What are Cognitive Skills?

Have you ever found yourself zoning out in the middle of a conversation or struggling to focus on a task? We all have. By improving our cognitive function, we can greatly lower the number of times we find this happening. In this article, we will go over some of the main cognitive theories, important cognitive skills, how to improve cognitive function, and signs of low cognitive ability. 

What Are the 3 Main Cognitive Theories?

There are several different cognitive theories. Some theories relate to our cognitive function as we age, and others analyze cognitive function in relation to learning and memorization. These theories give us some insight into our brain’s aging process and how we can influence our cognitive function. Here are the three main cognitive theories for learning:

  • Dual coding theory - Humans learn using both verbal and nonverbal stimuli through several sensorimotor systems
  • Cognitive load theory - Our working memory is limited, meaning we can only learn and remember a certain amount of information at any given time
  • Cognitive theory of multimedia learning - We learn more effectively from words and pictures than from words alone

Try to keep in mind that these are theories. While there is research to support these theories, more research is required for us to better understand cognitive function.

What Are 10 Cognitive Skills?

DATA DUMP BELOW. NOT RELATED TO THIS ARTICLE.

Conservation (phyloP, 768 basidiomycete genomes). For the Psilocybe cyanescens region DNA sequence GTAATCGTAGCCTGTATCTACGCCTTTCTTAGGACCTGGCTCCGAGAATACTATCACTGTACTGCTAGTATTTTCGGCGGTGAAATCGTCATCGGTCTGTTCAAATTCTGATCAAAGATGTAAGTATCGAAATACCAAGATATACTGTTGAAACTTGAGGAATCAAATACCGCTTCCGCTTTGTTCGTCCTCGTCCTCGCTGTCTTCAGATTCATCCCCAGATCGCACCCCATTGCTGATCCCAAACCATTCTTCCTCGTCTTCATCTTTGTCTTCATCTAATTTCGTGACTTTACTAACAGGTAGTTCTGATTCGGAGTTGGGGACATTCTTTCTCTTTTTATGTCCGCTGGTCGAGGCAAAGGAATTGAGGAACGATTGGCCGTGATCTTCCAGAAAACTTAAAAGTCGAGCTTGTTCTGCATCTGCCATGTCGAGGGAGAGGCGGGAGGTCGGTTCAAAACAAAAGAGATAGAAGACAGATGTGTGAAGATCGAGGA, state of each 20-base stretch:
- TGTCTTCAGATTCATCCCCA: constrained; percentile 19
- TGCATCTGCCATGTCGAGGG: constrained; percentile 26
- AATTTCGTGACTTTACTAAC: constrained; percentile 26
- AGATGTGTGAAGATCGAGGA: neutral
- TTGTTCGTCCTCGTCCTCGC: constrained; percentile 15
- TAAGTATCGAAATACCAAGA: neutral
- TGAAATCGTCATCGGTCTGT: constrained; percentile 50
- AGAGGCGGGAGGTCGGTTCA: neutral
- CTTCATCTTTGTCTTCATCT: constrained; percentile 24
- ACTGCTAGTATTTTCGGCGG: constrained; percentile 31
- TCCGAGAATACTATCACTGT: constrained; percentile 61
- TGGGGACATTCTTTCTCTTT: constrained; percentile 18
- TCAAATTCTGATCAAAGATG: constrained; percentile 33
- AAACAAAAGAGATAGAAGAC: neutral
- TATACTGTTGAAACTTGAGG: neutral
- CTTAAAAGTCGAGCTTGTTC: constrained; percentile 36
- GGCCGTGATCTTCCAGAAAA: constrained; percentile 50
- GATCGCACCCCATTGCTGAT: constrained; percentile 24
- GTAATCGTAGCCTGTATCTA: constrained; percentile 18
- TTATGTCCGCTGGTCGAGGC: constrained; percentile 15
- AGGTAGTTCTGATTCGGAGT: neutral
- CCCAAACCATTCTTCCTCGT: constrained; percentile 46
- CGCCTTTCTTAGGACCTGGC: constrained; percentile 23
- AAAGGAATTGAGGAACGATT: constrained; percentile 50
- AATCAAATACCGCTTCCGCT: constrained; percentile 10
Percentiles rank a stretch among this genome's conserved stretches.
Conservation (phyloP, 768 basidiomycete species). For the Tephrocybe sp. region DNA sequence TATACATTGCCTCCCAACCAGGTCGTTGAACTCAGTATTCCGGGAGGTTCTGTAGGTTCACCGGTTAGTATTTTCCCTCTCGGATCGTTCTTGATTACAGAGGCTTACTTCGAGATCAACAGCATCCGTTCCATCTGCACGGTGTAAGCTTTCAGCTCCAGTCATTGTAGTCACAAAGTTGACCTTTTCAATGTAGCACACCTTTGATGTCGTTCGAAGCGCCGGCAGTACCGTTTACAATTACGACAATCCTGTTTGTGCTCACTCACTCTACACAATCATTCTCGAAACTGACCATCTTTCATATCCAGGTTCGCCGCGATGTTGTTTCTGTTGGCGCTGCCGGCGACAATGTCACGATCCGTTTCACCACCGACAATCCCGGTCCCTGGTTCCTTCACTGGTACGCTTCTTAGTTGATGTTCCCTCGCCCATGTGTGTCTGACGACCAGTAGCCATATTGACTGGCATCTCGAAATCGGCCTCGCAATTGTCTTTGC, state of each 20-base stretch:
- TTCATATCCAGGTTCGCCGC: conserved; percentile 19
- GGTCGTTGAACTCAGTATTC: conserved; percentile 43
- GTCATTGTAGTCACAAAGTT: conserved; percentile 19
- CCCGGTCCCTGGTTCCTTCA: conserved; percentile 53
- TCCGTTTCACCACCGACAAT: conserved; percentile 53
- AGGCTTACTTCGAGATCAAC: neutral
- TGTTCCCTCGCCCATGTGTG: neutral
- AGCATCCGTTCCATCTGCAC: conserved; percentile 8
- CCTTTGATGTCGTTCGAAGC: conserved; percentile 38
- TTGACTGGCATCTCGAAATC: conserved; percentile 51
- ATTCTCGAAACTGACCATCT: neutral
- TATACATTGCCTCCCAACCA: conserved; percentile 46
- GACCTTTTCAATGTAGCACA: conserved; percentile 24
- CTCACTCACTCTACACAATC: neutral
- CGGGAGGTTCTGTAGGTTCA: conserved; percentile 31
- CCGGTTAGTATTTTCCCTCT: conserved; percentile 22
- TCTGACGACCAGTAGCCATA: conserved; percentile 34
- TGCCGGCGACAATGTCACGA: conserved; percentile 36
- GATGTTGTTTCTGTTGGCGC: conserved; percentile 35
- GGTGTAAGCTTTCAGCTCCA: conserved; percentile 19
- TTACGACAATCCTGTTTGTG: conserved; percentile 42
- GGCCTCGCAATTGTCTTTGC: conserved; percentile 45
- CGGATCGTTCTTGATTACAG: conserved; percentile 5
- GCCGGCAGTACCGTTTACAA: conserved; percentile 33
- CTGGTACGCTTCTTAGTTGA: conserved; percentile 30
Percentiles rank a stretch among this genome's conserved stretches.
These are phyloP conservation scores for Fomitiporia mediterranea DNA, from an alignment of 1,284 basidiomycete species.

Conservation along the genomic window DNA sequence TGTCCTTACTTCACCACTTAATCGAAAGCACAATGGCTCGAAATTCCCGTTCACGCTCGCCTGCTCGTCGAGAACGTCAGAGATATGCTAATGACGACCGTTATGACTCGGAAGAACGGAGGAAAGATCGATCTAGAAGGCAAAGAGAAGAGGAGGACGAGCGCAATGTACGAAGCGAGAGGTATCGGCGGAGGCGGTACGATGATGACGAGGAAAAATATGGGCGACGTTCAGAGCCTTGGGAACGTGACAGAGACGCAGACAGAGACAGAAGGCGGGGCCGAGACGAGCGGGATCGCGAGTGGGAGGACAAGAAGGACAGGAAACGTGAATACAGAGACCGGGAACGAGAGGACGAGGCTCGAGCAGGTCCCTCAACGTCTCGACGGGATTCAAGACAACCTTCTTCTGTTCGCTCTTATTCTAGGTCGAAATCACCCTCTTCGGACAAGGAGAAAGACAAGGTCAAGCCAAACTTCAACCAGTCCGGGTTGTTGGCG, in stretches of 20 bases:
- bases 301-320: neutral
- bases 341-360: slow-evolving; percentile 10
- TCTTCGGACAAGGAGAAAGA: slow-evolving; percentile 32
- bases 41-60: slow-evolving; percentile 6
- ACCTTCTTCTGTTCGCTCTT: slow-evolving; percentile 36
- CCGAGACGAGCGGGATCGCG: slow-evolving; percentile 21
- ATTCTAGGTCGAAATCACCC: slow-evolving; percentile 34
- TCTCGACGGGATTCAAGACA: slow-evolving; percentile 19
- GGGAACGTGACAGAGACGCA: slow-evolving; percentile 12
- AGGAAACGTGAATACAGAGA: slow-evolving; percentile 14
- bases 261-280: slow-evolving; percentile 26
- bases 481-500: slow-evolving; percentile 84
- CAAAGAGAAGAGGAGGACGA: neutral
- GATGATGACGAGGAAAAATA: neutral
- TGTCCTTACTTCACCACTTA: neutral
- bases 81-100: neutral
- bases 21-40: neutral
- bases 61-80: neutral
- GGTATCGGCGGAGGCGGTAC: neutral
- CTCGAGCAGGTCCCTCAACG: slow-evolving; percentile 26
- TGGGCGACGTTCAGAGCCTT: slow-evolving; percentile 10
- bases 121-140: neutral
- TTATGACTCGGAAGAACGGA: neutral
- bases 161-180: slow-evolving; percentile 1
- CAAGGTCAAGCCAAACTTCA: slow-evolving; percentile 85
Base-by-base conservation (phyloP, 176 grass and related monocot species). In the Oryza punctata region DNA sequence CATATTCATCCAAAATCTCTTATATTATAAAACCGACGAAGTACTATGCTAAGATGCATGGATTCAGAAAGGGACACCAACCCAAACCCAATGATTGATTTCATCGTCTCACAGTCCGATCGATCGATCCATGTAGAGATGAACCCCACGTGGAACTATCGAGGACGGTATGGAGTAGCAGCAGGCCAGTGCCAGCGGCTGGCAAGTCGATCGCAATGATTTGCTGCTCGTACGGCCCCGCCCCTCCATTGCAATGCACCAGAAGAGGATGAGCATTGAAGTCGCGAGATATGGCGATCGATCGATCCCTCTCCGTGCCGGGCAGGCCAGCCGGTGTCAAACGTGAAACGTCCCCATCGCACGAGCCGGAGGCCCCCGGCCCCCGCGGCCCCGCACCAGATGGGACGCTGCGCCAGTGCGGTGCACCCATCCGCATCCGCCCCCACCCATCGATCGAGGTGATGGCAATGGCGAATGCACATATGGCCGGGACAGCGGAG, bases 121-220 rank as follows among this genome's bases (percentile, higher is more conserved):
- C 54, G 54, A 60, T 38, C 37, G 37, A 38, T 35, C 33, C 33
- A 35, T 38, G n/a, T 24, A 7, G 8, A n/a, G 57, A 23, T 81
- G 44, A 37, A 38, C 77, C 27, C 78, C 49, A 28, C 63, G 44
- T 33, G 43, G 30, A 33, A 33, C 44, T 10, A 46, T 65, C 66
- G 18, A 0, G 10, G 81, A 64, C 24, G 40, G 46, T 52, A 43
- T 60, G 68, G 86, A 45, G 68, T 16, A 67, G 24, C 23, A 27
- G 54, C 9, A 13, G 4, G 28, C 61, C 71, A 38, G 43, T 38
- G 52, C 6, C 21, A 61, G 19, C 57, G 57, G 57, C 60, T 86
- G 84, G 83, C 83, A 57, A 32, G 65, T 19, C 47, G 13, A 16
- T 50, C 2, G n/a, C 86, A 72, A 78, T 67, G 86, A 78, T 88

Developing cognitive skills is incredibly important. These skills help our brains think, read, learn, reason, and remember. With these skills, we can process information and distribute it to the appropriate areas of the brain. What are the cognitive skills we should strive to develop?

  • Sustained attention - Allows us to stay focused for longer
  • Selective attention - Allows us to focus on one task despite distractions
  • Divided attention - Allows us to multitask without forgetting information about either action
  • Long-term memory - Allows us to retain information from the past
  • Working memory - Allows us to retain information while using it
  • Logic and reasoning - Allows us to solve problems and generate ideas
  • Auditory processing - Allows us to analyze, blend, and segment information
  • Visual processing - Allows us to interpret visual information better
  • Processing speed - Allows us to perform tasks faster and accurately

How Can I Improve My Cognitive Skills?

Fortunately, there are things we can do to improve cognitive skills as we age. Think of your brain like a muscle: the more you exercise it, the stronger it will become. In order to give your brain a full workout, you need to engage both hemispheres of the cerebrum and cerebellum. You can only do this by exercising your brain. Here are some of the things you can do to improve your cognitive skills:

  • Physical activity - Certain hormones are increased during exercise which can help improve memory
  • Experience new things - Learning new skills can help our brains stay sharp as we age
  • Get creative - Participation in arts and crafts can improve our creative skills
  • Stay social - Humans are social creatures by nature. Feeling isolated from others can disrupt sleep, elevate blood pressure, increase cortisol, increase depression, and lower overall well-being